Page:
XRAY T4 2020 Spec Aluminium 1/10 Touring

Xray T4 2020 med alu chassis, designet for teppekjøring... Under finner du spennende info fra Team Xray

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The T4 has been one of our most important and also most successful projects. Over the years there has been continuous development, and in the last 20 years we brought out a new & improved car every year. Development has been, in many cases, the result of external factors such as the change from brushed to brushless motors; change of batteries to LiPo packs; new super-lightweight electronics; and new materials and technologies which allowed us to come up with creative new ideas that were not possible before.

The other part of development has been our never-ending desire to make the car faster and easier to drive while still gaining more steering and stability.

And then of course you have the competition that always pushes you to reach new levels. The competition in this class has been always very high and pushing us to do better, but to be honest it was mainly the competition that pushed all boundaries and forced us to work harder, smarter, and faster while still being more precise and keeping our focus on the smallest details.

In high-competition racing, in the end it is always about those small details… and sometimes about luck. In the last decades we have won hundreds of National titles around the world, dozens of US National titles, and plenty of Asian and European Champion titles… but we still did not win the World Champion title. Despite being very very close so many times, many times we were missing that one small piece: a bit of the good luck. But we never gave up and after almost 20 years of dedication, passion, and patience we won the Worlds!

We have said it before, and we will say it again: development is never ending!  So we are very proud to present to you a glimpse of our all-new T4 platform, the completely redesigned 2020 T4. Our R&D department and Racing Team has spent nearly a year to completely change and improve the T4. This is not a minor “facelift,” this is a completely redesigned platform that boosts the performance of the car to an entirely new level, believe me.

As usual, external changes were one of the main forces that pushed development further. In the last year in many racing series and countries there were changes that had a significant influence on the car.

  • Body – Some race series do not allow the use of lightweight bodies. The heavier “standard” bodies decrease steering a lot, and we needed to adjust the performance for both lightweight and standard bodies. Recently there was a big boom of downforce bodies which improved traction and stability, however they completely changed the handling of the cars.
  • Additives – Some new tire additives which are subscribed at many race series have more oil, and as such give different driving characteristics.
  • Tires – Tire manufacturers improved the reliability and lifespan of their tires by using harder compounds which also helped with traction rolling, but at the same time decreased the overall traction of the cars.

All of those recent changes presented all-new challenges for car designers and put us back to our drawing boards.

Are you excited? Do you want to know more?

My name is Martin Hudy and I am the Chief Designer of the T4 platform at XRAY. I will be exclusively revealing some exciting details about the development of our latest T4. Read the exclusive story below.

Layshaft and Motor Mount

The most important, key change on the T4 platform is the placement of the layshaft.

Initially I designed a new 1-piece motor mount with the layshaft in the middle of the car and with the motor placed behind the layshaft.

This design allowed the use of same-length belts in front and rear, which improves the weight balance and on/off power feeling of the car.

To make back-to-back comparison tests, I designed a new chassis which allowed easy changes between 3 different layshaft-position alternatives:

1.) Motor mount and layshaft bulkhead separated from each other, like on the current car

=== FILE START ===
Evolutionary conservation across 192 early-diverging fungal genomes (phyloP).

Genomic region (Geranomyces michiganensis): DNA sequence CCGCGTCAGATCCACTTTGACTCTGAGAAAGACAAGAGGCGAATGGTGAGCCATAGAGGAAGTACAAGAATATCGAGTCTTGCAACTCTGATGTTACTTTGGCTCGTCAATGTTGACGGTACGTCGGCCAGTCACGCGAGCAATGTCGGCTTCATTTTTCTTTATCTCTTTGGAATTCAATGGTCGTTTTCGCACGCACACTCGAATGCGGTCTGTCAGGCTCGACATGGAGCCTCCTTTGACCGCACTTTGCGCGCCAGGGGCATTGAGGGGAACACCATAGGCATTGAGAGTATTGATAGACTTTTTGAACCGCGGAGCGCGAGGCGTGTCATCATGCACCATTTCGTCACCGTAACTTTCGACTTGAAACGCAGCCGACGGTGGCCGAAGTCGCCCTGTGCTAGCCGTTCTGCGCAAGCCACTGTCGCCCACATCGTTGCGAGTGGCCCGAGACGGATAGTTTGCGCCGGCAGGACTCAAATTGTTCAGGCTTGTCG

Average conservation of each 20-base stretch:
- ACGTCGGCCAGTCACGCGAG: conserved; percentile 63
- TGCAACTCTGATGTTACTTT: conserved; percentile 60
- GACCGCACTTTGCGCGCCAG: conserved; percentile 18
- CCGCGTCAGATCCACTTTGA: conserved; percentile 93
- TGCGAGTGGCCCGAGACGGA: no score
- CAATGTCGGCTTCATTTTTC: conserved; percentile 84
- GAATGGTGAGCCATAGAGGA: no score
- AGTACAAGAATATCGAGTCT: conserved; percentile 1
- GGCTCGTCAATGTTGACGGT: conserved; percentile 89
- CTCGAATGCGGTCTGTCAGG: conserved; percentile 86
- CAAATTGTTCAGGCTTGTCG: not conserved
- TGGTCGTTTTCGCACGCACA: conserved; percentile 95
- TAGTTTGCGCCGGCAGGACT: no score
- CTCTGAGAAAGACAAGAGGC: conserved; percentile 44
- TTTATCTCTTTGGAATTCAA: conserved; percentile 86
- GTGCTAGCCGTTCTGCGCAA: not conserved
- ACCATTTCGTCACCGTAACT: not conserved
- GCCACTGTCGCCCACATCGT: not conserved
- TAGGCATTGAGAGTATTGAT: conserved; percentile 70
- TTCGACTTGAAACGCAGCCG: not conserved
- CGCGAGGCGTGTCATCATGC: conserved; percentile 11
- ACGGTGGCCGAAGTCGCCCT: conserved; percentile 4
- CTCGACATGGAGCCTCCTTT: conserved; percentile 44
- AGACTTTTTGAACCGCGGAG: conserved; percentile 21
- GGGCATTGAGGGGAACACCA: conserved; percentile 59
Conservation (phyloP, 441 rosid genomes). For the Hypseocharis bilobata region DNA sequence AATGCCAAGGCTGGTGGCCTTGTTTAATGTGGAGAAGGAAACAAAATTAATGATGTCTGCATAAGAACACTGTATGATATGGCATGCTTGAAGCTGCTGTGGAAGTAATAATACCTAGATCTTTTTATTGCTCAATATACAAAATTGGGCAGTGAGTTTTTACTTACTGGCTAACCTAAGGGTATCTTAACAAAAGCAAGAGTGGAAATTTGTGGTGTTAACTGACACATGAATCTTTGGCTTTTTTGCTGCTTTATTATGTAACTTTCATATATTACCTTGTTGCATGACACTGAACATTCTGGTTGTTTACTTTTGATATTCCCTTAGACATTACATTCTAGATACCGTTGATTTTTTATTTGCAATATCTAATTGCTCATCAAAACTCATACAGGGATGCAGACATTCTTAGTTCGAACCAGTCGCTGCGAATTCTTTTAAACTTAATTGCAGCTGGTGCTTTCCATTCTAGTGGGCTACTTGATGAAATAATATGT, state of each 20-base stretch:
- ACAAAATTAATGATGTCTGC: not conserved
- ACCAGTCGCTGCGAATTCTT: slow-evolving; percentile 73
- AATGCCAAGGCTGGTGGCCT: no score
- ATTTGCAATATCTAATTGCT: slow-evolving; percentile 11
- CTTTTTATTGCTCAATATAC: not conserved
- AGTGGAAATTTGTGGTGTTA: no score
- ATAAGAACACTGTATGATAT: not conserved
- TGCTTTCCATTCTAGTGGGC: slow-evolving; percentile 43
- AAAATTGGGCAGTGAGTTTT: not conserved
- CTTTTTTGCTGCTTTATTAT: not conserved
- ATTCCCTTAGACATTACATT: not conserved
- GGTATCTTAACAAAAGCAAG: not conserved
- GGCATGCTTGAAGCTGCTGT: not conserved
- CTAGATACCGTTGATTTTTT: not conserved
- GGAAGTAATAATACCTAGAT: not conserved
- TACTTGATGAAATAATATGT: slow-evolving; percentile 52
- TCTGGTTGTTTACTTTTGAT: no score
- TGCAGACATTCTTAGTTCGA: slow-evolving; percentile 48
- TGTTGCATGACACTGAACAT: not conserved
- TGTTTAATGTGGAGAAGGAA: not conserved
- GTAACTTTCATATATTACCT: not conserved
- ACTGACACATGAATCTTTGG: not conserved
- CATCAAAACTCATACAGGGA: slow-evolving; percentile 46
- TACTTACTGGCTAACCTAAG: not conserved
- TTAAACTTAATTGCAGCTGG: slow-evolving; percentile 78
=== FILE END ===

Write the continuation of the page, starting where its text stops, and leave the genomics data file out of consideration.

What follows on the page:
2.) 1-piece rearward motor mount, mounted in the chassis centerline

3.) 1-piece frontward motor mount, also mounted in the chassis centerline

It was important to keep the same belt orientation in all the different alternatives, as I wanted to keep the servo mounts in the center of the chassis.

To make proper test comparisons, I also had to make separate prototypes for the aluminum chassis.

During several months of development, I made and tested around 10 different motor mount designs – some of which also required different chassis designs – so we were constantly on the track.

Extensive tests with the alu chassis were done at our in-house indoor carpet track, and tests with the graphite chassis were done at our outdoor asphalt track in low-traction conditions.

Already with our starting set-up we found that the layshaft in the middle of the car gave more stability and generates more traction, which was exactly what we were looking for.

Once I had a clear idea on the position of the motor, I finished all the details on the layshaft design and focused on making the layshaft and the holders ultra-narrow to keep the batteries as close to the chassis centerline as possible. That would result in less chassis roll, proper weight transfer, and a much easier car to drive.

Suspension Arms

To increase the stability of the car I wanted to try longer suspension arms. Not a bit longer… significantly longer!

Many years ago we used to have long arms on our very first T1 platform, but back in this time the cars were not as fast as today and to make the car reactive we had to change for shorter suspension arms. However, with today’s fast cars the longer arms could bring back the desired traction.

But before making any changes to the moulds I wanted to be sure that our theory will work.

We made the first prototypes with longer arms from aluminum, and compared them with our current short aluminum suspension arms.

It was great relief when the first tests proved our theories correct. I felt the car had more traction, more stability, and it was easier to drive in chicanes as the car stays more flat.

Once I knew that longer arms had real potential, we decided to work on the moulds.

The first step was to make the arms without any holes so we could easily drill different shock mounting positions. And also make different lengths to compare the characteristics under different track conditions.

I do not remember the exact number of different alternatives we made and tested, but it was probably close to 20 different designs.

The current design of the ULP shocks works great and I did not want to make any changes to them directly. However, I still wanted to test even lower shock mounting positions to lower the center of gravity.